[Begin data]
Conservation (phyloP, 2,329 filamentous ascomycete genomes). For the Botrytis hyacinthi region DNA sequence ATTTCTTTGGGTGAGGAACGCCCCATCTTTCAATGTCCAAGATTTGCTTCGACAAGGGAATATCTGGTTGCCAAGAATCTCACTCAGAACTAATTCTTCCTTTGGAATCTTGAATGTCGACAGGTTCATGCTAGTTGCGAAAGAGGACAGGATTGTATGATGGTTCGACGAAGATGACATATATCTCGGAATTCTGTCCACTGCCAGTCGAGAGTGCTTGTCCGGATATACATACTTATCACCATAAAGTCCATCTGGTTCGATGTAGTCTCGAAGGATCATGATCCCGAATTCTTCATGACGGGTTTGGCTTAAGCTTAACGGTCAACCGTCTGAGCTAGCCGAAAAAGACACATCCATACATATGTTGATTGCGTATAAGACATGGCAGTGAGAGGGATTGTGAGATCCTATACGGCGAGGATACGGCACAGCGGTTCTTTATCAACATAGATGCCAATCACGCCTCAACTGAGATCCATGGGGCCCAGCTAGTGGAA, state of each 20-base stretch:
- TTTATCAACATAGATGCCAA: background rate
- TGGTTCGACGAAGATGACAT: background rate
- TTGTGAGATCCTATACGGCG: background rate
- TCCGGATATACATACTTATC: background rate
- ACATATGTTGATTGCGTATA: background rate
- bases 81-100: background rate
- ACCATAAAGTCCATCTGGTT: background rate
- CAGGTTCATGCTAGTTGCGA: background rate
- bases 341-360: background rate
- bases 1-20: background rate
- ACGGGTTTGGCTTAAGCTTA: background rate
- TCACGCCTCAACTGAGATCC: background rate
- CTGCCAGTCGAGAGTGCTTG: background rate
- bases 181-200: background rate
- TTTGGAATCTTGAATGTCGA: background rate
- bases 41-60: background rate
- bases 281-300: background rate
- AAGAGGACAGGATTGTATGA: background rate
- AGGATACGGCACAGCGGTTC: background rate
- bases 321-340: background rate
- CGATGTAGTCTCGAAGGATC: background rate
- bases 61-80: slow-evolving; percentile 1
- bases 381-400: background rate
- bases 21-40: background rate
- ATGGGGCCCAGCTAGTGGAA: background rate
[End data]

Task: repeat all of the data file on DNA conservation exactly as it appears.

Conservation (phyloP, 2,329 filamentous ascomycete genomes). For the Botrytis hyacinthi region DNA sequence ATTTCTTTGGGTGAGGAACGCCCCATCTTTCAATGTCCAAGATTTGCTTCGACAAGGGAATATCTGGTTGCCAAGAATCTCACTCAGAACTAATTCTTCCTTTGGAATCTTGAATGTCGACAGGTTCATGCTAGTTGCGAAAGAGGACAGGATTGTATGATGGTTCGACGAAGATGACATATATCTCGGAATTCTGTCCACTGCCAGTCGAGAGTGCTTGTCCGGATATACATACTTATCACCATAAAGTCCATCTGGTTCGATGTAGTCTCGAAGGATCATGATCCCGAATTCTTCATGACGGGTTTGGCTTAAGCTTAACGGTCAACCGTCTGAGCTAGCCGAAAAAGACACATCCATACATATGTTGATTGCGTATAAGACATGGCAGTGAGAGGGATTGTGAGATCCTATACGGCGAGGATACGGCACAGCGGTTCTTTATCAACATAGATGCCAATCACGCCTCAACTGAGATCCATGGGGCCCAGCTAGTGGAA, state of each 20-base stretch:
- TTTATCAACATAGATGCCAA: background rate
- TGGTTCGACGAAGATGACAT: background rate
- TTGTGAGATCCTATACGGCG: background rate
- TCCGGATATACATACTTATC: background rate
- ACATATGTTGATTGCGTATA: background rate
- bases 81-100: background rate
- ACCATAAAGTCCATCTGGTT: background rate
- CAGGTTCATGCTAGTTGCGA: background rate
- bases 341-360: background rate
- bases 1-20: background rate
- ACGGGTTTGGCTTAAGCTTA: background rate
- TCACGCCTCAACTGAGATCC: background rate
- CTGCCAGTCGAGAGTGCTTG: background rate
- bases 181-200: background rate
- TTTGGAATCTTGAATGTCGA: background rate
- bases 41-60: background rate
- bases 281-300: background rate
- AAGAGGACAGGATTGTATGA: background rate
- AGGATACGGCACAGCGGTTC: background rate
- bases 321-340: background rate
- CGATGTAGTCTCGAAGGATC: background rate
- bases 61-80: slow-evolving; percentile 1
- bases 381-400: background rate
- bases 21-40: background rate
- ATGGGGCCCAGCTAGTGGAA: background rate